To Republican leaders, liberals, the places they live, and the things they choose to do with their lives are contemptible, undeserving of sympathy—let alone a bailout. If a corporation gives you a loan to buy a house and you lose your job and can't pay your mortgage, taxpayers will pay them back if something goes catastrophically wrong, thanks to Fannie Mae and Freddie Mac. Single-family homeowners? Less so.

When you, a private individual, take out a loan to go to college, your debt is almost impossible to discharge, even if you are struck by personal tragedy. Sorry, I don't make the rules of Republican capitalism.

The determination that Democrats should be treated like a reviled out-group goes to the very top of the GOP party apparatus and stretches back more than a decade. When 2008 vice presidential nominee Sarah Palin traipsed around the country talking about the "real Americans" who live outside of cities, base voters lapped up the divisive rhetoric and party elites did nothing to challenge it. Instead, right-wing media swooned as she became a party celebrity.

In 2020, former President Donald Trump initially refused to unlock disaster relief funds for California when wildfires were tearing through the state. Miles Taylor, a former Trump administration official, confirmed that in private Trump was bitter enough that Californians rejected him at the ballot box to deny aid to hundreds of thousands of innocent people. As president, Trump rarely even set foot in states carried by Hillary Clinton unless there was a golf course he liked there. He fashioned himself the president of the Red States of America and that is exactly how he governed.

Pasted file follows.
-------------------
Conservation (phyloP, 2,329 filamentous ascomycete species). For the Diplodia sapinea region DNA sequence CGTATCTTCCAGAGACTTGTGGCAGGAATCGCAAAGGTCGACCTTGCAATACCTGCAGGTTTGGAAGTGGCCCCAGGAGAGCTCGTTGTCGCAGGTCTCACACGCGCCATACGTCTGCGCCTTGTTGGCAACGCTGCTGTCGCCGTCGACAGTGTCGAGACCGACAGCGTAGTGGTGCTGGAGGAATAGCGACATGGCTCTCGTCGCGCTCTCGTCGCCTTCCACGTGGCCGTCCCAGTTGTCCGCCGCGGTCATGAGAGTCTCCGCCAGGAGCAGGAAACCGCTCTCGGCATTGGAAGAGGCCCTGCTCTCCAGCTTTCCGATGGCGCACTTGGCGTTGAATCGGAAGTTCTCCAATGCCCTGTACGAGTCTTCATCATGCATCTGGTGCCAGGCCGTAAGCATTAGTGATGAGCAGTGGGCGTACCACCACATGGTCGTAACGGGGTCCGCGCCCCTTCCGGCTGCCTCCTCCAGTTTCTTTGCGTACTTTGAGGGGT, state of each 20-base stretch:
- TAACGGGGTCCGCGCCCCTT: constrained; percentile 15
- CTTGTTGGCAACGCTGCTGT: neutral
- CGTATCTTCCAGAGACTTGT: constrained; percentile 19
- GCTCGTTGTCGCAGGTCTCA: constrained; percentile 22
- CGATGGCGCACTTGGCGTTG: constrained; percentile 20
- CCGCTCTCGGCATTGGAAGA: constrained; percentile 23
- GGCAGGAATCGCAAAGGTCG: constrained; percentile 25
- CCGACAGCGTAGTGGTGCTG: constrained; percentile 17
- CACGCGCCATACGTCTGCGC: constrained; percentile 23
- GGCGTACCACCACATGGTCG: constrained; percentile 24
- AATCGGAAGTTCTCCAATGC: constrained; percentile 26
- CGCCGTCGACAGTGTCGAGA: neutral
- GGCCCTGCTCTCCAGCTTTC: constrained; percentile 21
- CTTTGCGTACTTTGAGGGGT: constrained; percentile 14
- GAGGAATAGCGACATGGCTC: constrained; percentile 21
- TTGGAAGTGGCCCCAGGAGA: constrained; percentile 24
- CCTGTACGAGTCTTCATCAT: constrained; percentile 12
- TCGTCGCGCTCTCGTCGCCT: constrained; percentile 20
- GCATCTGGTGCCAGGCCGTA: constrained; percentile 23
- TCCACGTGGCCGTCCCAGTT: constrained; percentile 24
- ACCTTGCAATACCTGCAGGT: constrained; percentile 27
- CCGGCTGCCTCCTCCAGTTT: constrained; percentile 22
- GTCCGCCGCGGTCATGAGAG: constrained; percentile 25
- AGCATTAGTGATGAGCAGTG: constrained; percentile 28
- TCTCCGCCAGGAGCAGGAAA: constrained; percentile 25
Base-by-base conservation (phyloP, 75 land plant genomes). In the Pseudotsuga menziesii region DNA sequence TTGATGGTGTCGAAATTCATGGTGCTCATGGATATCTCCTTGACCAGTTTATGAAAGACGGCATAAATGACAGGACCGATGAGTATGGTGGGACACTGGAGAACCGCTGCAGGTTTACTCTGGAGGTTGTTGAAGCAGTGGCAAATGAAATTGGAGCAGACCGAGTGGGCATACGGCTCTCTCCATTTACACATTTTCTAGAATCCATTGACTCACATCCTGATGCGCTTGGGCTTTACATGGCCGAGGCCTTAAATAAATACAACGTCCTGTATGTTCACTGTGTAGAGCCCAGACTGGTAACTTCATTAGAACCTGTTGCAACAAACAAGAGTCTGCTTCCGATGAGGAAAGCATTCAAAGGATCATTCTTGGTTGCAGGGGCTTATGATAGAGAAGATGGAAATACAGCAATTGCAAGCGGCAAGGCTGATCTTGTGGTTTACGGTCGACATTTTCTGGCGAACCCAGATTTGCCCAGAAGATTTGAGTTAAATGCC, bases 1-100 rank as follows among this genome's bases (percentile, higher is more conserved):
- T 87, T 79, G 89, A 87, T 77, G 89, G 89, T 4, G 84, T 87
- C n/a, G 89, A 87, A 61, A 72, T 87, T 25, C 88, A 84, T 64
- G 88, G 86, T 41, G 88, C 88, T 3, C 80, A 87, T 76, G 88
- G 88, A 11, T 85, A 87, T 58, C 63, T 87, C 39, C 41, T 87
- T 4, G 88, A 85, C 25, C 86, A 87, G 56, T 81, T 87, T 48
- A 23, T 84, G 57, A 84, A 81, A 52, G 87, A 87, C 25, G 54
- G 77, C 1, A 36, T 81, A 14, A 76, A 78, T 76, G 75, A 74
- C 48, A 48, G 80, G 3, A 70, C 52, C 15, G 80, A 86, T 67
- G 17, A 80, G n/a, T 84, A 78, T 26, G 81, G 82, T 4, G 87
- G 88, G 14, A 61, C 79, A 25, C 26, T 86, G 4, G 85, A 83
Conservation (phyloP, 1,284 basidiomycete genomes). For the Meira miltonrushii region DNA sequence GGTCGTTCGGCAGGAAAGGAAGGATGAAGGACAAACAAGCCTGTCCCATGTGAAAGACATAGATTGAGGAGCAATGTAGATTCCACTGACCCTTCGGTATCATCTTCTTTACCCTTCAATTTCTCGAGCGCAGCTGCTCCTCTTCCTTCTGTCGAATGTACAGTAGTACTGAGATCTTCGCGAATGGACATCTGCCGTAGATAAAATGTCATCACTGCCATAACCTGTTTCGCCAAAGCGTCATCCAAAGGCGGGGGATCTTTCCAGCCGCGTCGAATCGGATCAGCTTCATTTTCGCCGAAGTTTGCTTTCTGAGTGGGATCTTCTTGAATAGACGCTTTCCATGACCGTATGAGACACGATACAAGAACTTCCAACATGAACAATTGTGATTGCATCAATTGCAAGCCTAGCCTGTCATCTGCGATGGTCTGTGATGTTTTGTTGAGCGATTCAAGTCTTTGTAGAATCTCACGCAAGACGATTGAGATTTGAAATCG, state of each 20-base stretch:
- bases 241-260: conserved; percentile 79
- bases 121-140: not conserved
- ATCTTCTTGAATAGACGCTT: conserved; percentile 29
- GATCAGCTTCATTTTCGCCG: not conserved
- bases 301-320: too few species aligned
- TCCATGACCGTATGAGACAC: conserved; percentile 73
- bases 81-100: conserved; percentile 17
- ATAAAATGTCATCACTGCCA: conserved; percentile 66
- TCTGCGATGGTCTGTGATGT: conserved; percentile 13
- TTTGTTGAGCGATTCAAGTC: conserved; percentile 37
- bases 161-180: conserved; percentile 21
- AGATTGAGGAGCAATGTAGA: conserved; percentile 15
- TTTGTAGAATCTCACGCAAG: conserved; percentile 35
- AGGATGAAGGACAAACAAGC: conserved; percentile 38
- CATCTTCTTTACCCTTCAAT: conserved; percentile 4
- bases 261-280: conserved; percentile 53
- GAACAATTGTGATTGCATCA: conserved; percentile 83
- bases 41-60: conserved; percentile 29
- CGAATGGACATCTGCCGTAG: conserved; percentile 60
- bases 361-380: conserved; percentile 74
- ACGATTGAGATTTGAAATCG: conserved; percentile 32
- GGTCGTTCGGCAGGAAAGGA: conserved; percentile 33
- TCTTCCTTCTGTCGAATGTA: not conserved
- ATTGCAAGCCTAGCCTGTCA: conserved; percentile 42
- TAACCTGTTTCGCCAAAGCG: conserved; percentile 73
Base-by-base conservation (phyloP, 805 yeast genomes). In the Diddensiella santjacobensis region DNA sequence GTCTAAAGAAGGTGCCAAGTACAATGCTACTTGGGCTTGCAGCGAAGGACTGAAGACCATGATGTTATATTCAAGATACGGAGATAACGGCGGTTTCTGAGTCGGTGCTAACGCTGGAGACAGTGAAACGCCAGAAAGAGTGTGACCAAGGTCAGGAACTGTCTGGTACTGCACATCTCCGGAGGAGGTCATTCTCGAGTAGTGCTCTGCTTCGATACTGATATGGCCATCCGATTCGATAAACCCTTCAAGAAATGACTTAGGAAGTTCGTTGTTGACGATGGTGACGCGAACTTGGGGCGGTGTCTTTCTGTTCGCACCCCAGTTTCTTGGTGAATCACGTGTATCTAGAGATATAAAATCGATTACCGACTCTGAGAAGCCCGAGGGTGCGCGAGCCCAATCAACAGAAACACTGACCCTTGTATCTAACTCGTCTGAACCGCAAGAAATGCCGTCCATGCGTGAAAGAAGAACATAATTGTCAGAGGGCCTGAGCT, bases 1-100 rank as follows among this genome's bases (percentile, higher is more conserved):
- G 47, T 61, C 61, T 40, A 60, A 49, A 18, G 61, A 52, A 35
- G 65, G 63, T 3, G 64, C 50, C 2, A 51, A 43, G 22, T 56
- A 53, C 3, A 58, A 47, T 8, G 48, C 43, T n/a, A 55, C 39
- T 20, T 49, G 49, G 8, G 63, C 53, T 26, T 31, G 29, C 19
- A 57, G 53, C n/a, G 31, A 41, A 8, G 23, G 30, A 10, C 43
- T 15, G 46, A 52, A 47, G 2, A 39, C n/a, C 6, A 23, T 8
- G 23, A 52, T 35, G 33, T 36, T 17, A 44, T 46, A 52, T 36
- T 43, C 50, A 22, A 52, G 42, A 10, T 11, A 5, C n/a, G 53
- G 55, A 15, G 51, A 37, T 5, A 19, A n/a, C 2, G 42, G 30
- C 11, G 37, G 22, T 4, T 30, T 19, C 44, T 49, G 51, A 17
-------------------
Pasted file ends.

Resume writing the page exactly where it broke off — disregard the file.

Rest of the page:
You'll notice that no one in Democratic politics is talking about stiffing the victims of Hurricane Ian, even though Florida voted for Trump twice and is poised to re-elect DeSantis, one of Biden's most vocal critics and the clear non-Trump frontrunner for the 2024 GOP presidential nomination. That's true even for liberals who share Florida Man memes and who believe that the state's runaway development and long-term susceptibility to climate change makes it unwise to continue investing there.

It's pretty simple: Florida's residents, whoever they voted for or whatever is in their hearts, are entitled to the same aid as anyone else, unless and until the government determines that it should not subsidize the rebuilding of places that repeatedly get destroyed by natural disasters made more destructive by climate change.

But if you think that's how a President DeSantis would treat victims of the next blue state calamity, I've got some property in Fort Myers to sell you.

David Faris is an Associate Professor of Political Science at Roosevelt University and the author of It's Time to Fight Dirty: How Democrats Can Build a Lasting Majority in American Politics. His writing has appeared in The Week, The Washington Post, The New Republic, Washington Monthly and more. You can find him on Twitter @davidmfaris.

The views expressed in this article are the writer's own.